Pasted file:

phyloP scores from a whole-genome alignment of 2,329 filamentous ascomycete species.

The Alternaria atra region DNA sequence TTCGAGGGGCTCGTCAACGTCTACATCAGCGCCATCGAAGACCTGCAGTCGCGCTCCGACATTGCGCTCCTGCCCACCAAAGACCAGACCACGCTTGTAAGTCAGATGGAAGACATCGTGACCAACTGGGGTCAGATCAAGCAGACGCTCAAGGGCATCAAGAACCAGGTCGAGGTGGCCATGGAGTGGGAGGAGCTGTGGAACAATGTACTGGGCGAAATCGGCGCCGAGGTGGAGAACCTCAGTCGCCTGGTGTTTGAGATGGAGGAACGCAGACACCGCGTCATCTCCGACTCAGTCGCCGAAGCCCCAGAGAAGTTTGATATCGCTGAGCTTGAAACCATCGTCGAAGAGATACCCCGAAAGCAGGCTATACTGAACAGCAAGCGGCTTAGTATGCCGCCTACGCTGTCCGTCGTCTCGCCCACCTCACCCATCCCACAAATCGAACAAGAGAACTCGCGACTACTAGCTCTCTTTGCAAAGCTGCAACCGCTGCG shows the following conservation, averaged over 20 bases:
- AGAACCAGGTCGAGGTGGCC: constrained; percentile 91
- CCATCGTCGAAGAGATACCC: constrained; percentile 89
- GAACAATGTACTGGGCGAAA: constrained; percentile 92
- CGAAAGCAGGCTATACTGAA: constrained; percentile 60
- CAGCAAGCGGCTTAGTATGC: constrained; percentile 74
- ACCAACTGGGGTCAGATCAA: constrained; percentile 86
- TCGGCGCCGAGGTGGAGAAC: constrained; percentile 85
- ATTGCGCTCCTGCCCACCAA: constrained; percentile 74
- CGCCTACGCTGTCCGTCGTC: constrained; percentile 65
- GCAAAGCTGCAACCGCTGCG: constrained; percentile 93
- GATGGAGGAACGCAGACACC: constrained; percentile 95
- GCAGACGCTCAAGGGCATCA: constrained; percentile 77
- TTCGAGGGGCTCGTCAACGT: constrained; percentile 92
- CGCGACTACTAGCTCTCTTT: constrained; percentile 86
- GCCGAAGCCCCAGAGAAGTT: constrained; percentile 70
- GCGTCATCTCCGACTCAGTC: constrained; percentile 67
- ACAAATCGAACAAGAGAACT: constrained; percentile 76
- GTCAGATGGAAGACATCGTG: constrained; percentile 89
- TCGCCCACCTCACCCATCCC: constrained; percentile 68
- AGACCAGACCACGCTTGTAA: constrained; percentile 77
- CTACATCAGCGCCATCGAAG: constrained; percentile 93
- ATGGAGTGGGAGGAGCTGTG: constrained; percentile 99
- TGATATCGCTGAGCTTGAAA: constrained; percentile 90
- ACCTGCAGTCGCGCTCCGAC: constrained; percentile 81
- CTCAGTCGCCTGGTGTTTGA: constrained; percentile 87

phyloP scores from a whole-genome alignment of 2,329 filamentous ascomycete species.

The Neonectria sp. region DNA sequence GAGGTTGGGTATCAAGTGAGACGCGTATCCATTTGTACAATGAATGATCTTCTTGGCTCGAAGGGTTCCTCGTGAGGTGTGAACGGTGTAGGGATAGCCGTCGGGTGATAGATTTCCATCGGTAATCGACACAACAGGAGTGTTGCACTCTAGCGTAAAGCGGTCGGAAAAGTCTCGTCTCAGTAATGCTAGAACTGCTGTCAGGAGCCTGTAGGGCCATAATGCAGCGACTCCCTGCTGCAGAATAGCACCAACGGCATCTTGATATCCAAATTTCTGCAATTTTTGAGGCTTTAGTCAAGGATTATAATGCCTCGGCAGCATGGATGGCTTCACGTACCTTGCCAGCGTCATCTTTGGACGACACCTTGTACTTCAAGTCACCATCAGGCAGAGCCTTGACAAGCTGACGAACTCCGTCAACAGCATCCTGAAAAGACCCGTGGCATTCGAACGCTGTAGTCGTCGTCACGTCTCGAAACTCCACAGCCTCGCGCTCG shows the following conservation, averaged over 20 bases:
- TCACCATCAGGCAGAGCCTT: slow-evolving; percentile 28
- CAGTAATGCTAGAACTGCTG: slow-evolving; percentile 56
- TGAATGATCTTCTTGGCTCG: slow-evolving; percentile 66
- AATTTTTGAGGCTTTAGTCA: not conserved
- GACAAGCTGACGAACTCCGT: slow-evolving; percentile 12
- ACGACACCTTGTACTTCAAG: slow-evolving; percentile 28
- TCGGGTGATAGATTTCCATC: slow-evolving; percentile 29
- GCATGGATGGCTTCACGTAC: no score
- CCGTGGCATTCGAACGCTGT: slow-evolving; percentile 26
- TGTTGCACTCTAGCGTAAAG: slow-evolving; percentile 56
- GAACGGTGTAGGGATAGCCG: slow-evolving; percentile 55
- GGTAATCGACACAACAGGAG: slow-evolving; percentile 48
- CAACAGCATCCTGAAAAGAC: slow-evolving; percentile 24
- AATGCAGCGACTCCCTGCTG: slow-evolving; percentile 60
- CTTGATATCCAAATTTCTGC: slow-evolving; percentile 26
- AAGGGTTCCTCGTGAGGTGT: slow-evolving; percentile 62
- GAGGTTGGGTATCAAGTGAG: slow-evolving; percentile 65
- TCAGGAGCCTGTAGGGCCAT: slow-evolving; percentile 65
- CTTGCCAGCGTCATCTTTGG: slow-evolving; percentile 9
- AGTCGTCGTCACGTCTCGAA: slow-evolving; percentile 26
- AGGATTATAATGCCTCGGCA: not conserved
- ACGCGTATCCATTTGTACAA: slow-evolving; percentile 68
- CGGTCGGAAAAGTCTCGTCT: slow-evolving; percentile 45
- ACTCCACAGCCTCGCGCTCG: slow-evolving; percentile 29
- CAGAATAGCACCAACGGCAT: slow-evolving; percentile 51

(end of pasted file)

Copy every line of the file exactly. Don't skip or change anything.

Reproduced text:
phyloP scores from a whole-genome alignment of 2,329 filamentous ascomycete species.

The Alternaria atra region DNA sequence TTCGAGGGGCTCGTCAACGTCTACATCAGCGCCATCGAAGACCTGCAGTCGCGCTCCGACATTGCGCTCCTGCCCACCAAAGACCAGACCACGCTTGTAAGTCAGATGGAAGACATCGTGACCAACTGGGGTCAGATCAAGCAGACGCTCAAGGGCATCAAGAACCAGGTCGAGGTGGCCATGGAGTGGGAGGAGCTGTGGAACAATGTACTGGGCGAAATCGGCGCCGAGGTGGAGAACCTCAGTCGCCTGGTGTTTGAGATGGAGGAACGCAGACACCGCGTCATCTCCGACTCAGTCGCCGAAGCCCCAGAGAAGTTTGATATCGCTGAGCTTGAAACCATCGTCGAAGAGATACCCCGAAAGCAGGCTATACTGAACAGCAAGCGGCTTAGTATGCCGCCTACGCTGTCCGTCGTCTCGCCCACCTCACCCATCCCACAAATCGAACAAGAGAACTCGCGACTACTAGCTCTCTTTGCAAAGCTGCAACCGCTGCG shows the following conservation, averaged over 20 bases:
- AGAACCAGGTCGAGGTGGCC: constrained; percentile 91
- CCATCGTCGAAGAGATACCC: constrained; percentile 89
- GAACAATGTACTGGGCGAAA: constrained; percentile 92
- CGAAAGCAGGCTATACTGAA: constrained; percentile 60
- CAGCAAGCGGCTTAGTATGC: constrained; percentile 74
- ACCAACTGGGGTCAGATCAA: constrained; percentile 86
- TCGGCGCCGAGGTGGAGAAC: constrained; percentile 85
- ATTGCGCTCCTGCCCACCAA: constrained; percentile 74
- CGCCTACGCTGTCCGTCGTC: constrained; percentile 65
- GCAAAGCTGCAACCGCTGCG: constrained; percentile 93
- GATGGAGGAACGCAGACACC: constrained; percentile 95
- GCAGACGCTCAAGGGCATCA: constrained; percentile 77
- TTCGAGGGGCTCGTCAACGT: constrained; percentile 92
- CGCGACTACTAGCTCTCTTT: constrained; percentile 86
- GCCGAAGCCCCAGAGAAGTT: constrained; percentile 70
- GCGTCATCTCCGACTCAGTC: constrained; percentile 67
- ACAAATCGAACAAGAGAACT: constrained; percentile 76
- GTCAGATGGAAGACATCGTG: constrained; percentile 89
- TCGCCCACCTCACCCATCCC: constrained; percentile 68
- AGACCAGACCACGCTTGTAA: constrained; percentile 77
- CTACATCAGCGCCATCGAAG: constrained; percentile 93
- ATGGAGTGGGAGGAGCTGTG: constrained; percentile 99
- TGATATCGCTGAGCTTGAAA: constrained; percentile 90
- ACCTGCAGTCGCGCTCCGAC: constrained; percentile 81
- CTCAGTCGCCTGGTGTTTGA: constrained; percentile 87

phyloP scores from a whole-genome alignment of 2,329 filamentous ascomycete species.

The Neonectria sp. region DNA sequence GAGGTTGGGTATCAAGTGAGACGCGTATCCATTTGTACAATGAATGATCTTCTTGGCTCGAAGGGTTCCTCGTGAGGTGTGAACGGTGTAGGGATAGCCGTCGGGTGATAGATTTCCATCGGTAATCGACACAACAGGAGTGTTGCACTCTAGCGTAAAGCGGTCGGAAAAGTCTCGTCTCAGTAATGCTAGAACTGCTGTCAGGAGCCTGTAGGGCCATAATGCAGCGACTCCCTGCTGCAGAATAGCACCAACGGCATCTTGATATCCAAATTTCTGCAATTTTTGAGGCTTTAGTCAAGGATTATAATGCCTCGGCAGCATGGATGGCTTCACGTACCTTGCCAGCGTCATCTTTGGACGACACCTTGTACTTCAAGTCACCATCAGGCAGAGCCTTGACAAGCTGACGAACTCCGTCAACAGCATCCTGAAAAGACCCGTGGCATTCGAACGCTGTAGTCGTCGTCACGTCTCGAAACTCCACAGCCTCGCGCTCG shows the following conservation, averaged over 20 bases:
- TCACCATCAGGCAGAGCCTT: slow-evolving; percentile 28
- CAGTAATGCTAGAACTGCTG: slow-evolving; percentile 56
- TGAATGATCTTCTTGGCTCG: slow-evolving; percentile 66
- AATTTTTGAGGCTTTAGTCA: not conserved
- GACAAGCTGACGAACTCCGT: slow-evolving; percentile 12
- ACGACACCTTGTACTTCAAG: slow-evolving; percentile 28
- TCGGGTGATAGATTTCCATC: slow-evolving; percentile 29
- GCATGGATGGCTTCACGTAC: no score
- CCGTGGCATTCGAACGCTGT: slow-evolving; percentile 26
- TGTTGCACTCTAGCGTAAAG: slow-evolving; percentile 56
- GAACGGTGTAGGGATAGCCG: slow-evolving; percentile 55
- GGTAATCGACACAACAGGAG: slow-evolving; percentile 48
- CAACAGCATCCTGAAAAGAC: slow-evolving; percentile 24
- AATGCAGCGACTCCCTGCTG: slow-evolving; percentile 60
- CTTGATATCCAAATTTCTGC: slow-evolving; percentile 26
- AAGGGTTCCTCGTGAGGTGT: slow-evolving; percentile 62
- GAGGTTGGGTATCAAGTGAG: slow-evolving; percentile 65
- TCAGGAGCCTGTAGGGCCAT: slow-evolving; percentile 65
- CTTGCCAGCGTCATCTTTGG: slow-evolving; percentile 9
- AGTCGTCGTCACGTCTCGAA: slow-evolving; percentile 26
- AGGATTATAATGCCTCGGCA: not conserved
- ACGCGTATCCATTTGTACAA: slow-evolving; percentile 68
- CGGTCGGAAAAGTCTCGTCT: slow-evolving; percentile 45
- ACTCCACAGCCTCGCGCTCG: slow-evolving; percentile 29
- CAGAATAGCACCAACGGCAT: slow-evolving; percentile 51